What is a charter school?
Charter schools are public schools operated by a nonprofit board independent of the local school board.
“It’s just another choice option,” said Deanna Townsend-Smith, lead consultant in the Office of Charter Schools.
Charter schools are free and open to any student eligible to attend a North Carolina public school. Unlike a traditional public school, students can attend a charter school outside their home county.
If a charter school has more applicants than vacancies, admission is decided through a lottery process.
In order for a charter school to open, it must go through an extensive application process.
A board of directors must be formed and a charter application must be compiled and submitted to the State Board of Education. That application includes the school’s charter, which lays out the school’s mission, goals, standards and accountability model.
Charter schools must meet the tenants in their charter applications as well as the state academic requirements. If they do not, their charter can be revoked and the school closed.
Rather than falling under a local board of education, charter schools are run by a board of directors unique to each school.
This model cuts out the middleman when it comes to important decisions, making it a “little more streamlined process from start to finish,” said Gray Stone Day School Associate Director Jeff Morris.
That allows decisions to be made more quickly and more specifically to the individual school than with a typical school system.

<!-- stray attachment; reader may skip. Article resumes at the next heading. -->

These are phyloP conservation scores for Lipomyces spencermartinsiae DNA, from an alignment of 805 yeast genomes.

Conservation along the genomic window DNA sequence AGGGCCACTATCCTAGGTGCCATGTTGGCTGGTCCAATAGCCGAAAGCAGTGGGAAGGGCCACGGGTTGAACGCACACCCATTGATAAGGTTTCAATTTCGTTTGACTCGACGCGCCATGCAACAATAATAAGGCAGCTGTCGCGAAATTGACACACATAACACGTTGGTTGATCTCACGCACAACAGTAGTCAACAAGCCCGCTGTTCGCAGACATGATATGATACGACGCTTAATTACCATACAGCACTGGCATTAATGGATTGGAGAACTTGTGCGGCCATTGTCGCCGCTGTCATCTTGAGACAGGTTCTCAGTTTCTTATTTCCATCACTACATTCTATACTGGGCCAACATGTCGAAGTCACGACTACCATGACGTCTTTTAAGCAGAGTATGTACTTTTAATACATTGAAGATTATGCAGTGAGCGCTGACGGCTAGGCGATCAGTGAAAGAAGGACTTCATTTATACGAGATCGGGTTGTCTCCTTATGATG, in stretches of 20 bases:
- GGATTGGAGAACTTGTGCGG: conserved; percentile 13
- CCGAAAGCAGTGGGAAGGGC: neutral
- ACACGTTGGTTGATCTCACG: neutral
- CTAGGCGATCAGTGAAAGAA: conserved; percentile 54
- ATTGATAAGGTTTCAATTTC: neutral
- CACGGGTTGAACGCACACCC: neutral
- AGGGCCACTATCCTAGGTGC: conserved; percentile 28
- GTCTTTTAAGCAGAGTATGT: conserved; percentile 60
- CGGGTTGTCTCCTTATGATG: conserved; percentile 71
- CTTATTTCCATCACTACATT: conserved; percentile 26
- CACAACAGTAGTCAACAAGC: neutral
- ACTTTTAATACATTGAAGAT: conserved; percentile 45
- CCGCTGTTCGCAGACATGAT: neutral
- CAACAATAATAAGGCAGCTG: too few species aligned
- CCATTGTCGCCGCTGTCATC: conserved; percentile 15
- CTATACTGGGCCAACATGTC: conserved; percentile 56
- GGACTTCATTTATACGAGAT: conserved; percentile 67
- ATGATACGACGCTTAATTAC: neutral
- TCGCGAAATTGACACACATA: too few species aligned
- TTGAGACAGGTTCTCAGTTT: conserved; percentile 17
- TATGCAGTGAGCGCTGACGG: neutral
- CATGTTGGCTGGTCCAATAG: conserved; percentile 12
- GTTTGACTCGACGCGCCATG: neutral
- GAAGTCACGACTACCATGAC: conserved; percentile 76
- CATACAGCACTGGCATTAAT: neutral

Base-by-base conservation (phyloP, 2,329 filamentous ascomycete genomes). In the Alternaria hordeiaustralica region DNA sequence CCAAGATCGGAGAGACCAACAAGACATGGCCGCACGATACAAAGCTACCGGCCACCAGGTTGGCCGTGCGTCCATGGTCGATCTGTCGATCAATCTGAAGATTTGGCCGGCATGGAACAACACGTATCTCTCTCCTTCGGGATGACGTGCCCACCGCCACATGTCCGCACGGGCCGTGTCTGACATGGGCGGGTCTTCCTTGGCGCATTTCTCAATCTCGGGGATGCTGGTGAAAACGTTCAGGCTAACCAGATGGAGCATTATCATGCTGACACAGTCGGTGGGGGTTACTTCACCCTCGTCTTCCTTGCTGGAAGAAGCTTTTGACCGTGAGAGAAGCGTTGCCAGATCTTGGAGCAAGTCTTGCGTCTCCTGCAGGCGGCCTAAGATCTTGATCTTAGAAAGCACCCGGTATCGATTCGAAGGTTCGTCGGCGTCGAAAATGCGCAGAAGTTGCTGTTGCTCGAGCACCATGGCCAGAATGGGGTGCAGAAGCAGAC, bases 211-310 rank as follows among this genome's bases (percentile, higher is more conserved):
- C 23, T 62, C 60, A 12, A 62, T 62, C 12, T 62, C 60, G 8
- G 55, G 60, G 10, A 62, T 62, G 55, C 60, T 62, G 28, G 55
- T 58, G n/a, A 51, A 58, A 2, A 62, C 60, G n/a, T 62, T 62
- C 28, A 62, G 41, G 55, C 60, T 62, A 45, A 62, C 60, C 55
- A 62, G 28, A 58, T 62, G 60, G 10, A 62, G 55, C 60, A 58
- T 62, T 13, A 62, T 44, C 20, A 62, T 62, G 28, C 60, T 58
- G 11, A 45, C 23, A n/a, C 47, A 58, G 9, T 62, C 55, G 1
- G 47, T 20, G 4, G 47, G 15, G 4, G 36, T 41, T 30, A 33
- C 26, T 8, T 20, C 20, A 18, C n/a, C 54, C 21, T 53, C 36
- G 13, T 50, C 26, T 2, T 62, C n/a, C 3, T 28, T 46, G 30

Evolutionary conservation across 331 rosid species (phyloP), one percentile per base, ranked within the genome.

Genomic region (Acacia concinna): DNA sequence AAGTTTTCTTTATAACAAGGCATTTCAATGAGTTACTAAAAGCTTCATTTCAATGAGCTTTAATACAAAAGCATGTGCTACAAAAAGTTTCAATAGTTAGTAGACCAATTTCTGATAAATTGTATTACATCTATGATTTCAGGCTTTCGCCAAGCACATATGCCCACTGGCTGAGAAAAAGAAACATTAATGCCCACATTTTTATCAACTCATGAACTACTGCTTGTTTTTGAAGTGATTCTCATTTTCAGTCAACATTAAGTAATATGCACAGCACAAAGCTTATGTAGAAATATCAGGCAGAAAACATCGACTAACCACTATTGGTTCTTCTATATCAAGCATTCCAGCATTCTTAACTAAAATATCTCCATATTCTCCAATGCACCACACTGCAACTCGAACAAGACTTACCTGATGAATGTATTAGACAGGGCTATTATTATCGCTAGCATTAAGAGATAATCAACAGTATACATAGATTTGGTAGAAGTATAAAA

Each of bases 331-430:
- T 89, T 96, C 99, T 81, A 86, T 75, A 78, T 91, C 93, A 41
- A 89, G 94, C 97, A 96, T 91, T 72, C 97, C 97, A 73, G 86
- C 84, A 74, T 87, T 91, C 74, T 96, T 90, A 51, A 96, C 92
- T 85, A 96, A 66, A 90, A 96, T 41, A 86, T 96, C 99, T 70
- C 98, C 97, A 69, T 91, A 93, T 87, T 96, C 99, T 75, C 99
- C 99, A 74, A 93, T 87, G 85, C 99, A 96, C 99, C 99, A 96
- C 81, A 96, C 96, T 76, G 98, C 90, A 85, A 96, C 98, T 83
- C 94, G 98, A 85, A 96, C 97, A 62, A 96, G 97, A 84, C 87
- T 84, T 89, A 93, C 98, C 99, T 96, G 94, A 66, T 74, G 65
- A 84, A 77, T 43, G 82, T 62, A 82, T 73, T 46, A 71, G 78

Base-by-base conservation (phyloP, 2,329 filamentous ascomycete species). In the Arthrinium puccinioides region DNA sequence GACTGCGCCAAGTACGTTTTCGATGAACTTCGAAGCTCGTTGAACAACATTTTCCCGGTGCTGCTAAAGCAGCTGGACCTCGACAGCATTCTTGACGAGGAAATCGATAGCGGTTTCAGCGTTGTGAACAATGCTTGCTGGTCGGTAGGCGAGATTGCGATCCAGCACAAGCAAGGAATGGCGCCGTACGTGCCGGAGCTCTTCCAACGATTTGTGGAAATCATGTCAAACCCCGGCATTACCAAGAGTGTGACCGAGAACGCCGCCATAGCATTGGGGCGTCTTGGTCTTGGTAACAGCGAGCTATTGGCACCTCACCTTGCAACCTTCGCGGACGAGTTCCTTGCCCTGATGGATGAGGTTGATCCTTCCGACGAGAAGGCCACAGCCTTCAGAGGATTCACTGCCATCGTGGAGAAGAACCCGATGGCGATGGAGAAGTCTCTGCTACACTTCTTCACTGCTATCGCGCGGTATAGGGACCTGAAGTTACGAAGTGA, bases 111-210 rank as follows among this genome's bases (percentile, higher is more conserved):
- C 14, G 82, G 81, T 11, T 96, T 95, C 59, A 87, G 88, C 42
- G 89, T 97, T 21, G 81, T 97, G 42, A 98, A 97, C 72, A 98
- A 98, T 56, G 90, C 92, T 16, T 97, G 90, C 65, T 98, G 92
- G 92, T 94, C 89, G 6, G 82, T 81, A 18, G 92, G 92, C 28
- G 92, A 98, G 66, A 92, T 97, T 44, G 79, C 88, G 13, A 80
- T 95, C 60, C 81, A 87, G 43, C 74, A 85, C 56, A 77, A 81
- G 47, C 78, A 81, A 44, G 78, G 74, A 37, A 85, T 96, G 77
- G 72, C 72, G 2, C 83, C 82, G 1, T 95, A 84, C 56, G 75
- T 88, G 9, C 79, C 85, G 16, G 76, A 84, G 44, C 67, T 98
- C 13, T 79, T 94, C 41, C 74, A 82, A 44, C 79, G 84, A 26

While charter schools have autonomy in their education programming, they are held to the same standards as other public schools across the state.
“Schools must design their programs to at least meet the student performance standards adopted by the State Board of Education and the student performance standards contained in the approved charter application,” the frequently asked questions section of the Department of Public Instruction’s charter school webpage states.
Charter schools are funded through federal, state and local funding. Local funding, or county money in Rowan-Salisbury’s students’ case, follows students from their home school district based on their home address.
While funding for traditional school systems is doled out in line items, or pots, for different uses, charter schools have more flexibility for the use of their funds.